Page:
braidIf you’ve read the first installment in my series on fishing line, then you know all there is to know about monofilament line, including its uses, properties, and when it should be used. For part two, I’ll illustrate the many qualities of braided lines and hopefully provide you with a little more knowledge on the uses, fishing styles, and even some of the drawbacks associated with superline. 

The most obvious difference in braided line is the fact that, instead of a single, molded strand of line, it is actually a blend of woven fibers that allow for a stronger material while minimizing the diameter of the line itself. This thin diameter creates a longer cast, and also allows anglers to fit more line on their reel, which is a great asset, especially for those who fish deeper waters or target fish that tend to take a lot of line during the fight. Furthermore, braided line completely erases the stretch that other lines possess, which makes muscling large fish much easier, especially feisty bass lurking among lily pads. The lack of stretch also makes braid much more sensitive to nibbles from fish and contact with structure beneath the water’s surface, which allows better and more consistent hook sets. 

Along with zero stretch and a very thin diameter, braided line also possesses far superior strength and abrasion resistance than other types of line. This makes it the optimal line to use when fishing around structure such as docks, bridge pilings, submerged logs, and lily pads. Not only will these obstructions have no effect on the performance of your line, but braid will actually slice through lily pads easily, where monofilament line would otherwise break under the strain. Also, such strength negates the need for a steel leader when fishing for pike or muskie.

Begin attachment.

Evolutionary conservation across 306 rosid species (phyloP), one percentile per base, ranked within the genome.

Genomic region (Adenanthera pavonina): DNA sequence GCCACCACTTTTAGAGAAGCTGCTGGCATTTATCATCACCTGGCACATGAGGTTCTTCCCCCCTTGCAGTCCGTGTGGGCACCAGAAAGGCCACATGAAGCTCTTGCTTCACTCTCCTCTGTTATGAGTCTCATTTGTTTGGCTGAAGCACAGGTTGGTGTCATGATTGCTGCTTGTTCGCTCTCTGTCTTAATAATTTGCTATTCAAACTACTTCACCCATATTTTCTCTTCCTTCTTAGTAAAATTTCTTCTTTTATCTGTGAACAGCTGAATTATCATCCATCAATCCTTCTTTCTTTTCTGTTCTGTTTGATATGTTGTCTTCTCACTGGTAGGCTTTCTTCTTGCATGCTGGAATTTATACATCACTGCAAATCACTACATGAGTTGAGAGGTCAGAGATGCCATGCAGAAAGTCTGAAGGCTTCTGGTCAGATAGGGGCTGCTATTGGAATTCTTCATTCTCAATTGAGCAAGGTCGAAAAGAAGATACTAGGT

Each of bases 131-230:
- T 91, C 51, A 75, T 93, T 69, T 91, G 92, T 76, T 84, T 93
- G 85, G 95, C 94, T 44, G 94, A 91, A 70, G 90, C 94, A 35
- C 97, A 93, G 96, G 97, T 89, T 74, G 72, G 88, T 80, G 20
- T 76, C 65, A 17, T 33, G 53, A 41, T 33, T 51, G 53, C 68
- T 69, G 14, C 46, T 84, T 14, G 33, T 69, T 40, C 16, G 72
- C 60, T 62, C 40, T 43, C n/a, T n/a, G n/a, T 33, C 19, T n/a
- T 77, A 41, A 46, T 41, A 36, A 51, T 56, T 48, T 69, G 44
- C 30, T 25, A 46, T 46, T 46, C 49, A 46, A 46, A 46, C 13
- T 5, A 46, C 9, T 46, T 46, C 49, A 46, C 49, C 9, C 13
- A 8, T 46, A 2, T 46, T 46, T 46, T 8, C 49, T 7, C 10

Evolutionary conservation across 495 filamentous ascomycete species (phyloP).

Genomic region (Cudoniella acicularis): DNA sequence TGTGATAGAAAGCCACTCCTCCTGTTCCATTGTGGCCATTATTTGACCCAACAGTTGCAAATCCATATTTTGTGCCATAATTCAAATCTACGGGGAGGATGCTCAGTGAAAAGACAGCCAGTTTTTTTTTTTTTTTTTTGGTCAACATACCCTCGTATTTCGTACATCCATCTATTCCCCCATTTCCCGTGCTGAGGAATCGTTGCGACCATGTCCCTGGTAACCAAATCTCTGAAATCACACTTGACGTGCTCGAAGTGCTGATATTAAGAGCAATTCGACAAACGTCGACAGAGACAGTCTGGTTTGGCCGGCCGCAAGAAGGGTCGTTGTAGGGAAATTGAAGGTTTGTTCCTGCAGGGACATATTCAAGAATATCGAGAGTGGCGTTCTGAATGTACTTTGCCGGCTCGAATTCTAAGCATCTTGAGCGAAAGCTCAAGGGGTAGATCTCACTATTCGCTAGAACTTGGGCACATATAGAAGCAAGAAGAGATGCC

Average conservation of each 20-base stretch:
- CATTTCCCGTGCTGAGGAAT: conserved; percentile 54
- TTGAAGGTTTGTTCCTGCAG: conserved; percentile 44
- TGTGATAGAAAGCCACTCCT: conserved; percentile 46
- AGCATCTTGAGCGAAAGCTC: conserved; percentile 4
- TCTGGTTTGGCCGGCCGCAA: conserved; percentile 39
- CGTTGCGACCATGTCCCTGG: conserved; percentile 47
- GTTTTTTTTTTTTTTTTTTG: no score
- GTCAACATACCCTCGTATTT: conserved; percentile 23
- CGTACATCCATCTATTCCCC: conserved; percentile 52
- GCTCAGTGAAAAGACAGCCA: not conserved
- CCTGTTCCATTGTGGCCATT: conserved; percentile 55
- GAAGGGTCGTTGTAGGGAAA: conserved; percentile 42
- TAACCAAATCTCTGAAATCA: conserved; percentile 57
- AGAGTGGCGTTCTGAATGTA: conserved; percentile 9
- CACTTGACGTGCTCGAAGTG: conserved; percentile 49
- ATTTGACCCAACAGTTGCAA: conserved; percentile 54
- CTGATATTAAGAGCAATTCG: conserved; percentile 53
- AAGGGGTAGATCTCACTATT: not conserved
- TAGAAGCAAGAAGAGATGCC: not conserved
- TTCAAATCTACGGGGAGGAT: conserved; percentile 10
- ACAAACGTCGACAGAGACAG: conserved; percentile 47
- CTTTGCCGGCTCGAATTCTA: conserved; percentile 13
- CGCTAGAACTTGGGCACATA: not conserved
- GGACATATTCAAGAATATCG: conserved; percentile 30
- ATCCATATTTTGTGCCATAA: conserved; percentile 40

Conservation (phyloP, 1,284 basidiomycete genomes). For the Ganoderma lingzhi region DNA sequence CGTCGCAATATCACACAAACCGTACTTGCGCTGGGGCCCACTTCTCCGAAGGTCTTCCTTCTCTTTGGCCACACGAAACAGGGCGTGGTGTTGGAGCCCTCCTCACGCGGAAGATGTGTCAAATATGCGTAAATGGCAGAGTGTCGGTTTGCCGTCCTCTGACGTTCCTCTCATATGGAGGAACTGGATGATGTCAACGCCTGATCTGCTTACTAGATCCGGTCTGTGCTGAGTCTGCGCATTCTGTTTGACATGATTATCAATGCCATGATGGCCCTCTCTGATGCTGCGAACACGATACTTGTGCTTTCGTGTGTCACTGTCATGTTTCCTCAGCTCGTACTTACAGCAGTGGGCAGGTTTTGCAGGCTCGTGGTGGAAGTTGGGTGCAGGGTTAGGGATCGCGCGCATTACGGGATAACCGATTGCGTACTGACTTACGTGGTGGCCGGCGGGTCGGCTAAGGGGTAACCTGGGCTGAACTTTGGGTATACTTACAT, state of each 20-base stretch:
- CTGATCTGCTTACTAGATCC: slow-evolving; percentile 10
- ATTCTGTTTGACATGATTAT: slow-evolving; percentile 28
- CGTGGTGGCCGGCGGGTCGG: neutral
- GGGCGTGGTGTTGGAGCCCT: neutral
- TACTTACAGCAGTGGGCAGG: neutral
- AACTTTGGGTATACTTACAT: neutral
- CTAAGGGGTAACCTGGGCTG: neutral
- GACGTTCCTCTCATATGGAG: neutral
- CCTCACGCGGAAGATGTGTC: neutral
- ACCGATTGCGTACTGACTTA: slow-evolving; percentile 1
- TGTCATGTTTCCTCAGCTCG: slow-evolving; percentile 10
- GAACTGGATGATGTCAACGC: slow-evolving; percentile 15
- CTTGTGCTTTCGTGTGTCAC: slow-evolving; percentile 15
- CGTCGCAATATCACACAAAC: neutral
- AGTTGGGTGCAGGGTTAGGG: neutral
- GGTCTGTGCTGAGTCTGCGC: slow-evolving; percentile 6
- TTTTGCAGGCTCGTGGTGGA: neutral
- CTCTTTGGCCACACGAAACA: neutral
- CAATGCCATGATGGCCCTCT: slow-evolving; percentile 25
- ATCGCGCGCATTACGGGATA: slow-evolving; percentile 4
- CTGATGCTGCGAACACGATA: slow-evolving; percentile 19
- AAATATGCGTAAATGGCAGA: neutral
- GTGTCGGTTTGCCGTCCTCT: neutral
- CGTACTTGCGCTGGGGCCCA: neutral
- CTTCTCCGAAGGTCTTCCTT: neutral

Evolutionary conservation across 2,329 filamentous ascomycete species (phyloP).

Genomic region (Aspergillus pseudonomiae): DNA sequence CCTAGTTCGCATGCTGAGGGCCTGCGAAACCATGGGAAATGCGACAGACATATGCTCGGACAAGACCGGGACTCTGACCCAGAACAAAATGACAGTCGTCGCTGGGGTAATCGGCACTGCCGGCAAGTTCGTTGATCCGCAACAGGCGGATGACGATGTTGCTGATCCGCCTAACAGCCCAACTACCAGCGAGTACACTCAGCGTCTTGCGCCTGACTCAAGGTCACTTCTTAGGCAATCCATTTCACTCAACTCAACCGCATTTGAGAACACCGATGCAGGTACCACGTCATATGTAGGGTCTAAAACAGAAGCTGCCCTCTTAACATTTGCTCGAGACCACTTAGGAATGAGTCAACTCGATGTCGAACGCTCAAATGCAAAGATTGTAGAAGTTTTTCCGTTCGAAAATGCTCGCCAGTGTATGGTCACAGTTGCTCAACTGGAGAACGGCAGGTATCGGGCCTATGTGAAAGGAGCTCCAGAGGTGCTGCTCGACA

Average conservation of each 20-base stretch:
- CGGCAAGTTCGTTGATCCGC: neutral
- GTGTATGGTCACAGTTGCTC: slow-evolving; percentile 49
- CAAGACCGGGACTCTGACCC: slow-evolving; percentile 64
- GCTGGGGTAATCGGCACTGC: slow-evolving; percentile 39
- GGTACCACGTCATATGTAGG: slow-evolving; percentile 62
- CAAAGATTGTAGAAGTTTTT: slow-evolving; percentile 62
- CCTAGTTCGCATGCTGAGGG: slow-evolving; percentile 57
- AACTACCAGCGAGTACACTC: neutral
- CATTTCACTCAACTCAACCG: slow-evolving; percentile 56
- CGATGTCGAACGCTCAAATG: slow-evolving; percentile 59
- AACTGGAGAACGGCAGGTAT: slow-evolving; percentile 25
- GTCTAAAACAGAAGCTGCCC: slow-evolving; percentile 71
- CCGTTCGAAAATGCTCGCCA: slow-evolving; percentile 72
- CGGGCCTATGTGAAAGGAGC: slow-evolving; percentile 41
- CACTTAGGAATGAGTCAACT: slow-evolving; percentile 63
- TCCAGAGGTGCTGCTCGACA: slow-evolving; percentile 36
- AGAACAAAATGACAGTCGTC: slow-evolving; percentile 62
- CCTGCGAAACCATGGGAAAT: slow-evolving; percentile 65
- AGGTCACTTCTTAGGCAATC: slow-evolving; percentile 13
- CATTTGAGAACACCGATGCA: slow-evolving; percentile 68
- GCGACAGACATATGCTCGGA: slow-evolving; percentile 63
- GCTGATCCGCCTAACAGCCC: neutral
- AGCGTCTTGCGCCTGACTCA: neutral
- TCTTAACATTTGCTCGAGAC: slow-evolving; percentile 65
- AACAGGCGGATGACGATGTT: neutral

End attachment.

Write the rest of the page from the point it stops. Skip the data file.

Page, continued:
There are a few steps to take when using braid. First and foremost, you want to make sure to use a monofilament backing on your spool and connect it to your braid. Braid is very smooth and slick, and tying it directly to your spool will result in slipping, or spinning in place should you get a hook up. You’ll notice that most braided line spools come in around 125 yards; this is to allot for the backing you’ll need. Simply match your monofilament diameter to the braided line diameter and connect the two using a uni-knot, which will securely hold the lines together. Also, remember to use a Palomar knot to tie braided line to your lure or hook, as this knot is very strong, easy to tie, and is designed specifically for braid.

Some anglers have found negative aspects to braid, however, the most obvious of these being its high cost compared to monofilament and some fluorocarbon lines. On average, the price of braid is around eighteen to twenty dollars for 125-150 yards, and thirty dollars for a spool of 300 yards. Also, as with other lines, wind knots can be a problem, more so with braid due to its strength. Tangles and knots in a spool of braided line are nearly impossible to fix and often require the angler to cut off many yards of line just to rectify the situation.

As with monofilament, braided line comes with its own specific pros and cons, as well as situations where it’s best utilized. It may take some getting used to, but if you fish a lot of structure or pitch to lily pads often, it’s impossible to beat the abrasion resistance and pure strength of braided line. Now that you’re a little more familiar with this type of line, be sure to return for my final installment, where I’ll describe the features of the revolutionary fluorocarbon line, which utilizes science to create a high-performing, popular line for all fishermen.